Many individuals who have been doing low-skilled jobs in different industries, including contact centres, will find themselves similarly challenged. This will result in job losses for some individuals and in some companies and countries, and job creation in others, as work migrates to where the most capable – not necessarily the lowest cost – workforce can be found.

So, it is inevitable that the growing adoption of AI-enabled tools in contacts centres will mean that a lot of mundane tasks previously done by humans will be automated. However, it also means that other, more valuable jobs will be created.

Many so-called ‘routine’ contact centre tasks can already be managed by AI systems, but it remains to be seen how many human jobs will be lost as a result of AI being built into more customer experience tools in the future. Importantly, while it will be a while before we know exactly what type of jobs remain, now is the time for organisations to think about how they can ensure that their workers are ready to play their own central role in an AI-enabled contact centre, harnessing the new data and insights at their fingertips.

Digital Transformation of the Contact Centre

In today’s crowded, competitive market, superior customer experience management is a critical growth driver. However, deploying and managing these AI-enabled, next-generation digital contact centres that serve a global audience can be costly and complex – especially with disparate technologies involving multiple vendors.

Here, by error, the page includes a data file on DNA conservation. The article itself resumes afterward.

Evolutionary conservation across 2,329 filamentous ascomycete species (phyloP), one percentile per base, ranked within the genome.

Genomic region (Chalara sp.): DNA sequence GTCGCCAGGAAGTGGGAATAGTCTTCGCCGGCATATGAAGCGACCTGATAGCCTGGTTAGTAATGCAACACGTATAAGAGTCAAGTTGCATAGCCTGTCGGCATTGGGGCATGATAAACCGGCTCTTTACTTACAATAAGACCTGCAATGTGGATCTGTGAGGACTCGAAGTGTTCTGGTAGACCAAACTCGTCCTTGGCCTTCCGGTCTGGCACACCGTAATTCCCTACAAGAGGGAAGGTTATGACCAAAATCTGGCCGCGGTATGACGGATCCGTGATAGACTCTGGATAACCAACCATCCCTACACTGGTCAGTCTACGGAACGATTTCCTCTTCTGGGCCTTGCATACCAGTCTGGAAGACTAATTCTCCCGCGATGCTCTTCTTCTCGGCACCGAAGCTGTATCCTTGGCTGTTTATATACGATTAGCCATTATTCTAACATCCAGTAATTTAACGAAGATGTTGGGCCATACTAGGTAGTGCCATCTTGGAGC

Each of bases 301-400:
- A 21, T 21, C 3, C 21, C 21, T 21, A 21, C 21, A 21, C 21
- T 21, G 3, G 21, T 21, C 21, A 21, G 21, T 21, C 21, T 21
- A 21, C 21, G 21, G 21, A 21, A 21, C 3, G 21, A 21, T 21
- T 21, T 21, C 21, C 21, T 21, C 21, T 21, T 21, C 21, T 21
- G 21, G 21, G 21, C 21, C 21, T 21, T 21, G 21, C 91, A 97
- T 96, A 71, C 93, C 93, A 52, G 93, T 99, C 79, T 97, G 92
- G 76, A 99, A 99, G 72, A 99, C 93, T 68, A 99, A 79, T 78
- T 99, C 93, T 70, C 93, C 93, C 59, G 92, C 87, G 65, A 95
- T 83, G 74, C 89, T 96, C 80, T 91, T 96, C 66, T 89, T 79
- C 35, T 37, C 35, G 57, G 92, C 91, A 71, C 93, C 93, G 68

The key is to build a customer experience strategy based on the cloud, that can be deployed on-demand, virtually anywhere in the world. This ensures minimum CAPEX investment and maximum scalability while ensuring a consistent, seamless, reliable service, across existing and new markets.

The industry is only starting to scratch the surface of how AI systems and other technology innovations can be used to re-design an improved customer experience. And, as the humans vs. machines battle intensifies, there are bound to be both winners and losers. The winners will be the individuals, organisations – and countries – that are most aggressively looking at how they can leverage the latest digital technologies for a competitive advantage.

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Peter Quinlan

Peter Quinlan

Peter is responsible for collaborations and video services, including roadmap, new services creation and launch, go to market strategy, operational readiness, and sales overlay support. He has been the main driver of Tata Communications’ innovative and market-leading exchange-model strategy. Peter has extensive experience in sales, channel management, business development and managed services across Asia Pacific. He began his career as the first employee for Dell Computer in India, helping to set up operations in Asia and opening a liaison office in New Delhi in 1994. He went on to work for Dell in Malaysia and later also helped to set up Gateway Computers in the region. Subsequently, he worked for 3Com and Getronics, and again with Dell where he was the Director of Managed Services, Asia Pacific & Japan before joining Tata Communications in 2007.